The complaint filed alleges some of the following:

  1. UHS, Cumberland, Davidow, and Harden constantly pressured staff to change the primary diagnosis of patients, chart aggressive or sexually aggressive precautions in the patients’ records, and otherwise made fraudulent and materially false statements in medical records to justify longer stays.
  2. If a patient’s parent or guardian would not consent to admission or questioned changes to the medical records, the staff at Cumberland Hospital would threaten to call the police and the Virginia Department of Child Protective Services to force the patients’ parents to admit their child to Cumberland Hospital and silence them from making reports or question decisions made by Cumberland, UHS, Davidow, and Harden.
  3. Contrary to Cumberland’s “Seclusion and Restraint Philosophy and Family Notification,” UHS, Cumberland, Davidow, and Haden frequently used physical restraints and seclusion to coerce, discipline, and retaliate against patients.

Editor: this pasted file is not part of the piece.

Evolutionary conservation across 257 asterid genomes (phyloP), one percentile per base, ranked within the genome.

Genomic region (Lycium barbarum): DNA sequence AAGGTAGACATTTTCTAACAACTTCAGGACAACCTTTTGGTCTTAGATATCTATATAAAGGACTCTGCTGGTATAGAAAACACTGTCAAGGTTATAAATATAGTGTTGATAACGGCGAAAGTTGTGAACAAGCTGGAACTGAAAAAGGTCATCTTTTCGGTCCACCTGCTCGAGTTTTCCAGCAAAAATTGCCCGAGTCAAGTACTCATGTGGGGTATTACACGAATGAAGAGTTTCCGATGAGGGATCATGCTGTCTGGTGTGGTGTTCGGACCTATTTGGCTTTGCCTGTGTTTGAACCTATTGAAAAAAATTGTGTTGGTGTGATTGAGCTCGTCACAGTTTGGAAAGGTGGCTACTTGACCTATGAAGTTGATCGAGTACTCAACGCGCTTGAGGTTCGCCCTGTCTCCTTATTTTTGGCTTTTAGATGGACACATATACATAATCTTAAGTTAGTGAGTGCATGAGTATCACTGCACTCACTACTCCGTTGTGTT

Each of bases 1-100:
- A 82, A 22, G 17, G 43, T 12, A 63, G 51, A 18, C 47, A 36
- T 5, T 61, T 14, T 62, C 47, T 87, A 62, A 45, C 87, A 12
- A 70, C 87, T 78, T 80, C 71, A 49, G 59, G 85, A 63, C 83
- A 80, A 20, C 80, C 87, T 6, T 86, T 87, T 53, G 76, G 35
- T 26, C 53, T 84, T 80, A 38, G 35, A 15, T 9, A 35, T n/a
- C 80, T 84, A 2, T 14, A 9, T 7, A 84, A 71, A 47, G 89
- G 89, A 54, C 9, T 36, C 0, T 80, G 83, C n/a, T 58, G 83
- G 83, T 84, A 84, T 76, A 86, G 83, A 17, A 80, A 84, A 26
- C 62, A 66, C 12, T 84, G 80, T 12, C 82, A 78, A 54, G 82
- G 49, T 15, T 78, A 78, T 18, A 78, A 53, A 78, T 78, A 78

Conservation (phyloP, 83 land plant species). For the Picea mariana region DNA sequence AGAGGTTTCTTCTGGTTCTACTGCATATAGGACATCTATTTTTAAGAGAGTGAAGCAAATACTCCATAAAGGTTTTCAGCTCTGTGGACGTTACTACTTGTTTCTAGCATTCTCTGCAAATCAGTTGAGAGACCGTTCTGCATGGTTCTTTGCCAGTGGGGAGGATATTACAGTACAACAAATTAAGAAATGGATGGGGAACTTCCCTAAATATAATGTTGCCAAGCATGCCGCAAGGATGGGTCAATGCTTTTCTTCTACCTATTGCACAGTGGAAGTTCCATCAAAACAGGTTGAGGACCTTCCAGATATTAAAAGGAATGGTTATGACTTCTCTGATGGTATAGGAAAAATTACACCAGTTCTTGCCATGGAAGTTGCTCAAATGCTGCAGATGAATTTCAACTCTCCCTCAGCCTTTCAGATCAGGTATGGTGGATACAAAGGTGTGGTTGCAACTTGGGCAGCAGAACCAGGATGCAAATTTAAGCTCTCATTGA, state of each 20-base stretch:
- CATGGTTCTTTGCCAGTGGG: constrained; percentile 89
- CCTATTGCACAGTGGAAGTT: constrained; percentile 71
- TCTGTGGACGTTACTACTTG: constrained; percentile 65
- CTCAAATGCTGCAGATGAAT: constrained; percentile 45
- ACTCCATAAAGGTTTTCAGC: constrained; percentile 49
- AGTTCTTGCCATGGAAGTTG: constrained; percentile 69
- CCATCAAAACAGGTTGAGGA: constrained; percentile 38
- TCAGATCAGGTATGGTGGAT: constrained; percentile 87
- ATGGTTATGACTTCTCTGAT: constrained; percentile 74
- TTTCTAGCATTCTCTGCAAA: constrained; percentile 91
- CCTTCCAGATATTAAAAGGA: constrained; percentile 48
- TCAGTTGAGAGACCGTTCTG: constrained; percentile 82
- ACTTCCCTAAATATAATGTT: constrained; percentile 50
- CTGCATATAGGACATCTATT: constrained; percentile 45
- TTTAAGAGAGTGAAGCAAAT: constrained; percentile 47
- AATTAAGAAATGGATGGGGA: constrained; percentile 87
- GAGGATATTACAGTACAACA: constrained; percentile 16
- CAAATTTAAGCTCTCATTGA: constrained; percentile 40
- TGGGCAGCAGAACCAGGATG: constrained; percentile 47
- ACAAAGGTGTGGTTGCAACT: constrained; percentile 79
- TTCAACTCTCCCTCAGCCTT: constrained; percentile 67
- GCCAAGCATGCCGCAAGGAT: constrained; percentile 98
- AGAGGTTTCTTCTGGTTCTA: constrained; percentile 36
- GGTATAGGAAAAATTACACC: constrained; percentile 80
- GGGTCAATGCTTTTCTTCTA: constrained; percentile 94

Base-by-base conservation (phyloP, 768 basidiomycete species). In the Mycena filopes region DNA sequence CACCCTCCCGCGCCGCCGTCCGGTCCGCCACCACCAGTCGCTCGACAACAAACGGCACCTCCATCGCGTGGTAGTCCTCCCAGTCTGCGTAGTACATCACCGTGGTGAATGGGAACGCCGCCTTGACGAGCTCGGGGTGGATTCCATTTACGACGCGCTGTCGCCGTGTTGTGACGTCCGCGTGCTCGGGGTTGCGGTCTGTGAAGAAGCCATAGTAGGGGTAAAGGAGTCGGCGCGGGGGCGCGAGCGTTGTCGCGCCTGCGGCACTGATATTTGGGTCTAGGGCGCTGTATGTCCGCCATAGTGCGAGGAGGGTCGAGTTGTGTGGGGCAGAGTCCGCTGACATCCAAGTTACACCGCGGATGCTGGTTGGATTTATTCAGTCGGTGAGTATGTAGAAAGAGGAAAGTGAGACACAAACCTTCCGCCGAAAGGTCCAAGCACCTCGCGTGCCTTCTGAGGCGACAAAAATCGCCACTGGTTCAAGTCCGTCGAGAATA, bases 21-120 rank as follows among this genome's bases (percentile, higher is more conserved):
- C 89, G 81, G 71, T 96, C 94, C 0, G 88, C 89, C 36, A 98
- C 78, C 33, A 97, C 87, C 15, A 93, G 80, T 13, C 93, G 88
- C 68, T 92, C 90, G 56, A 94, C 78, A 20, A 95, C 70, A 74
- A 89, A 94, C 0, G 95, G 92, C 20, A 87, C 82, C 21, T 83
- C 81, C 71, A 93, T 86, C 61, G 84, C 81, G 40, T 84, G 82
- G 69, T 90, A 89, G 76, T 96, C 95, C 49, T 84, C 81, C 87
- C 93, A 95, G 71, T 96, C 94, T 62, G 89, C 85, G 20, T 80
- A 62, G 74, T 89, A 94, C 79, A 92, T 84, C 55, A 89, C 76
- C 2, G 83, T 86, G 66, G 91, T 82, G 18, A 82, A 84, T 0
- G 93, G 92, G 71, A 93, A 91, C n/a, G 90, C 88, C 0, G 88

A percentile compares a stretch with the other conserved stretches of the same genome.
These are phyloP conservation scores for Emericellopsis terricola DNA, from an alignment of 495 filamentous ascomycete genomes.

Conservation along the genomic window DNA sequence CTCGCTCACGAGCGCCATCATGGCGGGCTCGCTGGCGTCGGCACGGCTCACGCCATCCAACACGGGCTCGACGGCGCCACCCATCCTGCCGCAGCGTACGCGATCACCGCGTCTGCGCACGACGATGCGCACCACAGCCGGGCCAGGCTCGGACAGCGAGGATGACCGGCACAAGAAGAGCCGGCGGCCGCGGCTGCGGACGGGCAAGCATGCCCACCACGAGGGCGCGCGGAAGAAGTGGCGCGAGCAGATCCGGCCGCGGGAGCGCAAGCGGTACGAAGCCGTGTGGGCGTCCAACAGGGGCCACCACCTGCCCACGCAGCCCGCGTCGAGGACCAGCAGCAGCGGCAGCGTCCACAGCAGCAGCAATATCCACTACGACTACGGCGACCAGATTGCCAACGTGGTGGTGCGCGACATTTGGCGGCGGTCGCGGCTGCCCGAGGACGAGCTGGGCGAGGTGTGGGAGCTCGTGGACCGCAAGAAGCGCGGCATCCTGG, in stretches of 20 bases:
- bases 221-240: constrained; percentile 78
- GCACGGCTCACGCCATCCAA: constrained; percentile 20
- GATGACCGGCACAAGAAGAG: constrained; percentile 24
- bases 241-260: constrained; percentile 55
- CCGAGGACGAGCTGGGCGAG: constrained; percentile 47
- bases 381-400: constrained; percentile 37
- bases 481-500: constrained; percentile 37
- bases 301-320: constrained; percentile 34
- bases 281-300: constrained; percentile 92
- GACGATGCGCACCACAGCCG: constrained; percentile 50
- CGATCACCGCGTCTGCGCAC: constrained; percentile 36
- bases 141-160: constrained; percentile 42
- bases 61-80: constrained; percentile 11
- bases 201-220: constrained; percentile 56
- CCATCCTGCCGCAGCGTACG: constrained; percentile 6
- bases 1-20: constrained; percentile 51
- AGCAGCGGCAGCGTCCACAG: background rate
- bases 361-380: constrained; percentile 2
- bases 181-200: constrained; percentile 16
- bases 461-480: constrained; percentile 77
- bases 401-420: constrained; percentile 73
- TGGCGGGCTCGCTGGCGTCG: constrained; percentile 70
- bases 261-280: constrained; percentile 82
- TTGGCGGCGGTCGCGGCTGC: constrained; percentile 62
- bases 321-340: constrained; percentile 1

Davidow since then has had his medical license revoked. The hospital is also alleged to have been playing a money game, by moving clients around the hospital to different beds in order to increase profits. This is being done even though Cumberland does not have adequate staff, proper licenses, and resources to take care of the children. The allegations against Davidow were brought up in a group session led by an intern. As stated by an alleged victim per CBS 6 News “He had me slide down my pants and he grabbed my underwear and pulled them down.”[3] Additionally, the alleged victim stated, “I was obviously very tense because it was a very uncomfortable situation and he was like just relax, just relax and he still did not have gloves on.”[4]

The complaint can be found here.

For more information see the CBS News 6 press release.

[1] Laura French, $127M lawsuit filed against doctors, Cumberland Hospital for Children for alleged sexual abuse, CBS News 6, (Oct. 21, 2020, 6:09 PM), https://www.wtvr.com/news/problem-solvers/problem-solvers-investigations/127m-lawsuit-filed-against-doctors-childrens-hospital-for-alleged-sexual-abuse.

[2] Id.

[3] Id.

[4] Id.

Weekly Roundup (September 26, 2019)

Grown-up solutions to combat child poverty

Some communities refuse to just sit back and watch tens of thousands of children grow up in poverty — a circumstance that makes them more likely to face diminished educational and job prospects, violence, incarceration and a host of health problems that shorten life expectancy by a decade.